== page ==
Entrepreneurship Theory & Practice, 32(4): 593-613, 2008
21 Pages Posted: 23 Apr 2012 Last revised: 8 Feb 2016
Date Written: 2008
Most of the entrepreneurship literature has addressed the benefits and necessity of using social network ties as opposed to market methods in early venture finance, but it has largely understated the potential limitations and costs of doing so. Specifically, very sparse research has examined the factors that influence entrepreneurs’ choice between using networks versus market methods. In this study, we propose a contingent model of network utilization when approaching initial investors, based on the dimensions of human capital of the entrepreneurs. We test this model with primary field survey data from 226 new high-tech ventures in Singapore and Beijing. The results show that high occupational status and relevant industrial work experience are positively associated with the entrepreneurs’ propensity to utilize existing networks by enhancing the resourcefulness of their network ties (social capital); however, such influences are alleviated by entrepreneurs’ marketing or managerial experience, which increases the entrepreneurs’ ability to interact with strangers (an aspect of social competence).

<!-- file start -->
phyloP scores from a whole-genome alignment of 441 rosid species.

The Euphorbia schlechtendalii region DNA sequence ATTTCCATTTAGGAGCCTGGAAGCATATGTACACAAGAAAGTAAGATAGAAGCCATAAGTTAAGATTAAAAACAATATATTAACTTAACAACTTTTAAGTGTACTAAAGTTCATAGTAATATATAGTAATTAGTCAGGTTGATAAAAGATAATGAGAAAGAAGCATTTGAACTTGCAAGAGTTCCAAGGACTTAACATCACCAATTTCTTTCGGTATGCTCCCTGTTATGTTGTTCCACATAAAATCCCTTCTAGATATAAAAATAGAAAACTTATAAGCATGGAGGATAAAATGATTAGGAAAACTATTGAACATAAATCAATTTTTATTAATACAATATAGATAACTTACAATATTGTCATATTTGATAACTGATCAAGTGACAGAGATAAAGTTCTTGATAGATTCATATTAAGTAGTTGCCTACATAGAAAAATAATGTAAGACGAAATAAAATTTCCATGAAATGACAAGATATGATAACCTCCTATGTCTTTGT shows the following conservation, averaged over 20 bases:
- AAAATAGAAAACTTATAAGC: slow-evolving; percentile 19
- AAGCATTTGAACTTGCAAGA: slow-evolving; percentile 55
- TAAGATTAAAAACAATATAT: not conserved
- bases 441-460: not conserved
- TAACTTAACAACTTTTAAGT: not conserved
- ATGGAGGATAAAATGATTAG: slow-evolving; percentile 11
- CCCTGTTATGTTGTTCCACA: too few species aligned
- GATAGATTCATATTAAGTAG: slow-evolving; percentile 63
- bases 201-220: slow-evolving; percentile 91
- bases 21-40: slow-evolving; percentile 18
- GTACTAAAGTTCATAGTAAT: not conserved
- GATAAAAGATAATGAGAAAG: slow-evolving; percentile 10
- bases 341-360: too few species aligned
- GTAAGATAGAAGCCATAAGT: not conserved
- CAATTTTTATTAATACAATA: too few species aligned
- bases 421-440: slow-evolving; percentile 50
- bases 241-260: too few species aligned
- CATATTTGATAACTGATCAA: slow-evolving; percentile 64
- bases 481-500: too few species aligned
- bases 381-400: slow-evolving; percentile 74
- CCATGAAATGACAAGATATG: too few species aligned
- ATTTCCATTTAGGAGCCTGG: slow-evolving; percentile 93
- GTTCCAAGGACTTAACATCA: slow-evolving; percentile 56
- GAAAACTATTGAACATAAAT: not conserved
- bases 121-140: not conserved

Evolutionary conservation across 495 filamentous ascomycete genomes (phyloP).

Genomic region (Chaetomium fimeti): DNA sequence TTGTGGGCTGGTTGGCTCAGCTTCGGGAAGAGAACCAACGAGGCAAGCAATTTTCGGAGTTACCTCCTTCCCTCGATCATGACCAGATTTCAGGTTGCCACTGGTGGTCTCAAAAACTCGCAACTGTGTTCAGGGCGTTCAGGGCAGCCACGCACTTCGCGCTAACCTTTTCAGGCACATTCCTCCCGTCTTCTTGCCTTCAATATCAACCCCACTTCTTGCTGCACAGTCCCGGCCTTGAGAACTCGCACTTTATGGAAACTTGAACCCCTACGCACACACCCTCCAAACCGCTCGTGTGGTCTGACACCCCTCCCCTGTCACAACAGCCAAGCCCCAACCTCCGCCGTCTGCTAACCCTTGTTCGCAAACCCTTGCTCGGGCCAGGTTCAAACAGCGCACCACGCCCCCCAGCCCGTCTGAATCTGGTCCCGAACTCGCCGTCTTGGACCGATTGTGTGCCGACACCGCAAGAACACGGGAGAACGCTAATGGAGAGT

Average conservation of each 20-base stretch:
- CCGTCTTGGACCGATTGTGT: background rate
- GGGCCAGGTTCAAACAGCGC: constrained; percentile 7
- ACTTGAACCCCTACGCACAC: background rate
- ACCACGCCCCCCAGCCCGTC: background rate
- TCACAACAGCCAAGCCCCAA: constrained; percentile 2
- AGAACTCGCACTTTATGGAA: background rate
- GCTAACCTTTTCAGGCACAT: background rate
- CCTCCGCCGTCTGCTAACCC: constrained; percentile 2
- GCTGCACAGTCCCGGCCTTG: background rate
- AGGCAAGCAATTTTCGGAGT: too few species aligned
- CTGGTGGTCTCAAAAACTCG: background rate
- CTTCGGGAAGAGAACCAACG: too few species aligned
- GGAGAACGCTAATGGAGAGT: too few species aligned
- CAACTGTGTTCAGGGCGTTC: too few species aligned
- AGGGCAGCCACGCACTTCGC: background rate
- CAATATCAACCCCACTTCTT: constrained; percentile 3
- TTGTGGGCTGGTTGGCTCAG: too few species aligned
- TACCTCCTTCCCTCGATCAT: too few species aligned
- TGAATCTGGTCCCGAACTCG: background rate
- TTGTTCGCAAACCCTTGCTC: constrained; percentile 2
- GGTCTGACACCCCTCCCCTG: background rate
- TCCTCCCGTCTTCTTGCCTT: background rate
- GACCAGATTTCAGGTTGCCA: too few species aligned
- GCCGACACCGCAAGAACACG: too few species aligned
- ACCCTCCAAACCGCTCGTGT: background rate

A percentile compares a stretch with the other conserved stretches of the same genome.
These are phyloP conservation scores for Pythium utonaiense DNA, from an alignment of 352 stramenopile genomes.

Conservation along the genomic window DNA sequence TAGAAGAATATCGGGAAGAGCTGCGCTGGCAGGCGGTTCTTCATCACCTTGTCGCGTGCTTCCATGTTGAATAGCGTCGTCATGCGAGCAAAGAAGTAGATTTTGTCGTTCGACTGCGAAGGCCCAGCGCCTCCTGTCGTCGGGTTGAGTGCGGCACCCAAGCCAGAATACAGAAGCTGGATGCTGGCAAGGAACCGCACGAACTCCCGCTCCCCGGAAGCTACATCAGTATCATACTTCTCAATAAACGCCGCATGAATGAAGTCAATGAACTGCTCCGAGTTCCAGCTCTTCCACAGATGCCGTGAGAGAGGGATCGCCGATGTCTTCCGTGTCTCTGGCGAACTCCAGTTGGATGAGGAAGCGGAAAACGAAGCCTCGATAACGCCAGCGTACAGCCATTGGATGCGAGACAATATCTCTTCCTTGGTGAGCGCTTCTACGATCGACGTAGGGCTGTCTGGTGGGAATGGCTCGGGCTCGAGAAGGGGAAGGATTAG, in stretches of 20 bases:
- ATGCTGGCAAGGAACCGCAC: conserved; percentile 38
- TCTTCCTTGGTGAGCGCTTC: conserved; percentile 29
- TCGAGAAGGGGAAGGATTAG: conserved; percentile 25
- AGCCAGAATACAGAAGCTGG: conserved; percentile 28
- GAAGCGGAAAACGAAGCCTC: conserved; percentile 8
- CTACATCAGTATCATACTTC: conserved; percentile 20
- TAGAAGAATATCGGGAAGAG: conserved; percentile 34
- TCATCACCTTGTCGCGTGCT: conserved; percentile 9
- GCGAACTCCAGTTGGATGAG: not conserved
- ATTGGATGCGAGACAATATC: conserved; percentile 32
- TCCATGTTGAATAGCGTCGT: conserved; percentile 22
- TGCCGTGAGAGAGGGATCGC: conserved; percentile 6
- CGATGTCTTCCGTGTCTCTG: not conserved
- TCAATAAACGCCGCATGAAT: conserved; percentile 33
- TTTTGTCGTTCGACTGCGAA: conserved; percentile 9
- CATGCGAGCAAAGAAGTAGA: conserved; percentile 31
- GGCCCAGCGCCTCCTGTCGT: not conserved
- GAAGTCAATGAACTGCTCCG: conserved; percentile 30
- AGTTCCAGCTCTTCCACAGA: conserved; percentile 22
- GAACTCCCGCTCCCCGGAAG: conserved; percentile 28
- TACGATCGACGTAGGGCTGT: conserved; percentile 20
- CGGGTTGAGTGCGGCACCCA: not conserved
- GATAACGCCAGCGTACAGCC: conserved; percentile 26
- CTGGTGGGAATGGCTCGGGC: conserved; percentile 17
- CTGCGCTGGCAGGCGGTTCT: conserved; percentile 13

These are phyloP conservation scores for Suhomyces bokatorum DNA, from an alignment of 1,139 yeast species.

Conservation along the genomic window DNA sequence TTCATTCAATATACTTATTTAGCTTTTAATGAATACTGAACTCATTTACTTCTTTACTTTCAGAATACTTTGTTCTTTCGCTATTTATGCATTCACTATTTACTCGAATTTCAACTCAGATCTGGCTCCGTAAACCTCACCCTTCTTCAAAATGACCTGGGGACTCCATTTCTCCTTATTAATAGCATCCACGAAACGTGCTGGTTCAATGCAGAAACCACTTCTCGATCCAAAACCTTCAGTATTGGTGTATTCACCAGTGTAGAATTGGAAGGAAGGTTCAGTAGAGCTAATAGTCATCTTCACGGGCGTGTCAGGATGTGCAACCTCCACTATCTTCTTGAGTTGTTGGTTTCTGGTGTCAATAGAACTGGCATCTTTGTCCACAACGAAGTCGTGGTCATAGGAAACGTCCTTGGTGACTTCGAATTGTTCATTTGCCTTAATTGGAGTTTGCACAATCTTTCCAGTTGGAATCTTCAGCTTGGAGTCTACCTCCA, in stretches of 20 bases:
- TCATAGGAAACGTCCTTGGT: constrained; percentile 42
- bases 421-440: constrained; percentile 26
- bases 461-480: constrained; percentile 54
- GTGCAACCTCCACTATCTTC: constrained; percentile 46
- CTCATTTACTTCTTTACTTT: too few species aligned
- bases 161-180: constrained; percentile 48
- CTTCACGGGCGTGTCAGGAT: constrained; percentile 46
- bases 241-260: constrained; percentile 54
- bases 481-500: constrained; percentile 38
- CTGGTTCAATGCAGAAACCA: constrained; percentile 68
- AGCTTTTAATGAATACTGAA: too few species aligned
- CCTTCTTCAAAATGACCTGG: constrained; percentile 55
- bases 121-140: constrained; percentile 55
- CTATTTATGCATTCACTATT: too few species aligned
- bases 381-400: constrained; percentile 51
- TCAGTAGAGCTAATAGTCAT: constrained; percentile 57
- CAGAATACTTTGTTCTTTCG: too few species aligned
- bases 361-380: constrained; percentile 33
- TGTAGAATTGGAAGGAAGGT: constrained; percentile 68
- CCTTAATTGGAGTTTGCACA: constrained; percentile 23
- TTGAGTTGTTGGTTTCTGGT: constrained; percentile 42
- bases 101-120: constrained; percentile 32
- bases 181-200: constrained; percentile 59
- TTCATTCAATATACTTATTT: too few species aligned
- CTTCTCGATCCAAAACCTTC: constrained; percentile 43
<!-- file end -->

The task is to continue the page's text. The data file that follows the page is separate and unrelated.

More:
Keywords: Entrepreneurial financing, network utilization, social capital, social skills
Suggested Citation: Suggested Citation
Zhang, Jing and Souitaris, Vangelis and Soh, Pek-Hooi and Wong, Poh-kam, A Contingent Model of Network Utilization in Early Financing of Technology Ventures (2008). Entrepreneurship Theory & Practice, 32(4): 593-613, 2008. Available at SSRN: https://ssrn.com/abstract=2045078